Intel appears to be ending its puzzling set-top box experiment, as a report claims that the chipmaker will sell it off to Verizon instead.
When Intel announced plans to enter the set-top box market in February, observers scratched their heads. Now, news that it is in talks with Verizon to take over the business should come as little surprise, given that Intel’s experience in the consumer market is close to zero.
Officially, any talk about the talks is just that—talk. Intel declined to comment. But consider the timeline: Intel announced its set-top box plans in February, under the reign of chief executive Paul Otellini. By that point, Otellini was a lame duck, although the box’s development efforts were well under way. What seems clear is that newly-appointed chief executive Brian Krzanich was forced to initially half-heartedly endorse the effort, while executives worked to secure content deals. Unfortunately, it’s precisely those content deals that Intel had little experience negotiating, even after it brought in Eric Huggers from the BBC to head up those conversations. Now Krzanich is apparently looking for an exit from the box business.
Earlier this month, Intel reported no revenue or profit growth for the third quarter, indicative that times are tough. But Intel has also publicly announced its way forward: its Core architecture for traditional desktops and servers, plus a new, lower-power version of its Atom processors for emerging markets such as tablets and smartphones. Both leverage Intel’s traditional strengths in manufacturing and its existing partnerships with computer and tablet manufacturers. Put another way, Intel doesn’t need a consumer strategy.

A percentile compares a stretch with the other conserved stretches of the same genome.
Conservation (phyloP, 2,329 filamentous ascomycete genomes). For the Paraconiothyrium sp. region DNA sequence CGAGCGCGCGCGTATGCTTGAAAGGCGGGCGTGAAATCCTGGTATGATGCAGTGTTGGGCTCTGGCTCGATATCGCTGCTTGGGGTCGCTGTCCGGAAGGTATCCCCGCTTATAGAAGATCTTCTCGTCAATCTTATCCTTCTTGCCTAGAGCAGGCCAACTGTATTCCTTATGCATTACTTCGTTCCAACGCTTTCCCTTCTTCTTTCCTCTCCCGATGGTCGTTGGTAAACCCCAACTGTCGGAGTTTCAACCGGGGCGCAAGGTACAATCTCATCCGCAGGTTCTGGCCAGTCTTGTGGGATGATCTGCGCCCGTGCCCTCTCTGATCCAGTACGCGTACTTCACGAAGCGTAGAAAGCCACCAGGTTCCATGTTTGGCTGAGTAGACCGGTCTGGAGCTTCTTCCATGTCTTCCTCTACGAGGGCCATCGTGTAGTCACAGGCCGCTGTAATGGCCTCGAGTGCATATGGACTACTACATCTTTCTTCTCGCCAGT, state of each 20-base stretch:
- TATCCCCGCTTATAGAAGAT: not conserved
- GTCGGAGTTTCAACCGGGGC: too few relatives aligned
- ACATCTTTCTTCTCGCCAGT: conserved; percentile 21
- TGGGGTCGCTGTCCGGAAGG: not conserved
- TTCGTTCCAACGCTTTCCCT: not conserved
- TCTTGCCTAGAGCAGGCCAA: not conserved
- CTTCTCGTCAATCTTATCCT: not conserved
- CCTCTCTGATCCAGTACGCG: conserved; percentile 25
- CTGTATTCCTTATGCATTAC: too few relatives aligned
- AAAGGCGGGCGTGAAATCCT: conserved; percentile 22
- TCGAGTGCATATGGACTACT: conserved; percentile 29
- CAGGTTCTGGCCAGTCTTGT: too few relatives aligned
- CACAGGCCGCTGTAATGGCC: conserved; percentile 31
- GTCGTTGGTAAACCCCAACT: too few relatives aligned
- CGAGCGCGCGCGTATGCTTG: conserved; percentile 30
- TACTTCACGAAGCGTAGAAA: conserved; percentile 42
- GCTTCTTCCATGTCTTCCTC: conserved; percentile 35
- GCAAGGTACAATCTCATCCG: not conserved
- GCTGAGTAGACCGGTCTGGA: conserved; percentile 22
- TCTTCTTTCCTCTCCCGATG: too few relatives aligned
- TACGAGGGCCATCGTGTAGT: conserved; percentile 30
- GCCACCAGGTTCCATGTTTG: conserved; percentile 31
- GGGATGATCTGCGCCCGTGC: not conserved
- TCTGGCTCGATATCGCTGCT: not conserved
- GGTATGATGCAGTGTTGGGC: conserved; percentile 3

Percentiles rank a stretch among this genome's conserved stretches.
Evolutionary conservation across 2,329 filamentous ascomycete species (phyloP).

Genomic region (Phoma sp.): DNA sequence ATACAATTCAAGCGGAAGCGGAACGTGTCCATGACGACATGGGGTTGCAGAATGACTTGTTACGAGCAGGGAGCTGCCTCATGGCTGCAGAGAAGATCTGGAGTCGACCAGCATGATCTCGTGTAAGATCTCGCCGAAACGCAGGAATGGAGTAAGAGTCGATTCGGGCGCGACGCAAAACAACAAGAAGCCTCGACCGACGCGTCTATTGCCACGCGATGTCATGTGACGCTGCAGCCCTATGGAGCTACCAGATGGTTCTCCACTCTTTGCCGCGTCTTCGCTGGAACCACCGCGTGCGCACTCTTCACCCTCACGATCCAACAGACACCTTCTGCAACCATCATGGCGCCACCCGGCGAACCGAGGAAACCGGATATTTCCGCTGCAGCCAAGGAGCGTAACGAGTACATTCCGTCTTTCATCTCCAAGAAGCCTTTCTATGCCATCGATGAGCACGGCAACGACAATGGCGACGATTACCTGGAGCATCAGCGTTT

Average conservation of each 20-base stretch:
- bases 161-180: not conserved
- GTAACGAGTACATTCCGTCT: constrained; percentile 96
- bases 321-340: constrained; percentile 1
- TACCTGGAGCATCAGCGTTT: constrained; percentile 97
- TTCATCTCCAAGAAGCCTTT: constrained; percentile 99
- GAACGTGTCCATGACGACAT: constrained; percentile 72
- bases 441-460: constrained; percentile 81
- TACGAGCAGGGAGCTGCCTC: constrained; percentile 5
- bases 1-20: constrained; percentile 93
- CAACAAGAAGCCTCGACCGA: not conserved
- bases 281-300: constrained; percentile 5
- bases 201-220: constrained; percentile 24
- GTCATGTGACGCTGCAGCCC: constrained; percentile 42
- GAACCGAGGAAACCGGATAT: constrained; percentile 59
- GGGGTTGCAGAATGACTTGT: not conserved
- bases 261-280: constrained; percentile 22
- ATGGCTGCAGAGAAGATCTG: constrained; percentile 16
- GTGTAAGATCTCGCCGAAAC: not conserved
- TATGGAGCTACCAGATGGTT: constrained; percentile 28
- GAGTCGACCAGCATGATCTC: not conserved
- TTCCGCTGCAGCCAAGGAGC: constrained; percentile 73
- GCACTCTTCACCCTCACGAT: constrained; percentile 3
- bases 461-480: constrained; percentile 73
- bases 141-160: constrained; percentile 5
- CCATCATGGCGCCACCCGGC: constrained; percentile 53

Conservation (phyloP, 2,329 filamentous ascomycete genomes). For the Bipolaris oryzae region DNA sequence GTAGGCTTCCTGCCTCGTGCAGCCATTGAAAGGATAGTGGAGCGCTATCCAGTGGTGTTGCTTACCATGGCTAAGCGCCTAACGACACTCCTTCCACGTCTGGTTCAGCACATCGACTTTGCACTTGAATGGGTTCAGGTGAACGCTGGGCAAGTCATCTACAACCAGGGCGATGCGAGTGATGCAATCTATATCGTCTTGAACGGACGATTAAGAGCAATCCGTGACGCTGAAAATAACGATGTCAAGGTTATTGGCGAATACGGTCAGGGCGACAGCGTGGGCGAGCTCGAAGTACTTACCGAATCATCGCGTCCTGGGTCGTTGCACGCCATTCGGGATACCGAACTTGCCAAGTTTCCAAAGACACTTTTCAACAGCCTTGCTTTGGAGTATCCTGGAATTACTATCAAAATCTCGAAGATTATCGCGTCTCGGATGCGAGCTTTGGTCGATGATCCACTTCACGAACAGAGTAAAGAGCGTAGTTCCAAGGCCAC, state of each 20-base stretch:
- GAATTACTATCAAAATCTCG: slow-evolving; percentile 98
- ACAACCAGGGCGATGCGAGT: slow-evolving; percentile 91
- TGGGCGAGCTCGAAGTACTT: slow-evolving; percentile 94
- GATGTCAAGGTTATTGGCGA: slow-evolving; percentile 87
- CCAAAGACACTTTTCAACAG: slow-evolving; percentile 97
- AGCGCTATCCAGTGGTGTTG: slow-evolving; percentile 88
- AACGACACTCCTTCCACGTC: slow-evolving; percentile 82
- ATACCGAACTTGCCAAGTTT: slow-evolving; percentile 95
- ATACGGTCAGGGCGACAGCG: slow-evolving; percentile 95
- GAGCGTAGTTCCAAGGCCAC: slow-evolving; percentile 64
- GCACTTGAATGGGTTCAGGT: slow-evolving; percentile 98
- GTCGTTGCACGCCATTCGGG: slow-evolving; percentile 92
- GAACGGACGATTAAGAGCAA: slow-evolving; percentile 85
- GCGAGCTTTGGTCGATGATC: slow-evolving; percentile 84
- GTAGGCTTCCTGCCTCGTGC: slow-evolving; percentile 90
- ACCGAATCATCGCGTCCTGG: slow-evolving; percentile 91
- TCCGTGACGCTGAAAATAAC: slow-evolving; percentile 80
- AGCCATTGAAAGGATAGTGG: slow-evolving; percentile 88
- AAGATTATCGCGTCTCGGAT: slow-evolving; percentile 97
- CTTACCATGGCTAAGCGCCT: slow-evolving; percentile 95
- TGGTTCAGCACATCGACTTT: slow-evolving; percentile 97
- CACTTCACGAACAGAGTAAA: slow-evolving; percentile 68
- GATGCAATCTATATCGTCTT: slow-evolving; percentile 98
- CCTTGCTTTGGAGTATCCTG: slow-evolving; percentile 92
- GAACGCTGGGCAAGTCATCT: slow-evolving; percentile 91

Believe it or not, however, Intel has gone down this road before. In 1997, Michael Bruck was appointed general manager of the Intel Content Group, responsible for striking deals with entertainment software and content companies to encourage them to write for Intel’s chips. In 1998, Intel and Bruck launched the Intel/Mattel Toy Labs, a joint venture to sell a range of toys through retail stores: the QX3 Computer Microscope, Digital Movie Creator, the Computer Sound Morpher, and the Me2Cam. The QX3 microscope connected to a computer via a USB cable, allowing users to view what the microscope “saw” on a computer screen. According to Bruck’s LinkedIn resume, the microscope won the Oppenheim Toy Portfolio Best Toy award.
But with Krzanich at the helm, it’s likely that Intel will simply divest itself of its fledgling experiment—not so much because the concept itself wasn’t viable, but there’s no real indication that Intel had the gumption for weathering the retail market once again. And so far, there’s been no real indication that Intel’s box, which some called “OnCue,” did anything different than the Roku line or any of a number of similar products.
Verizon, on the other hand, has a strong presence on the East Coast and other areas with its FiOS service, and, well, its latest set-top enhancements haven’t gone all that well. Marrying Intel’s technology with Verizon may turn out to be a win-win for both sides.
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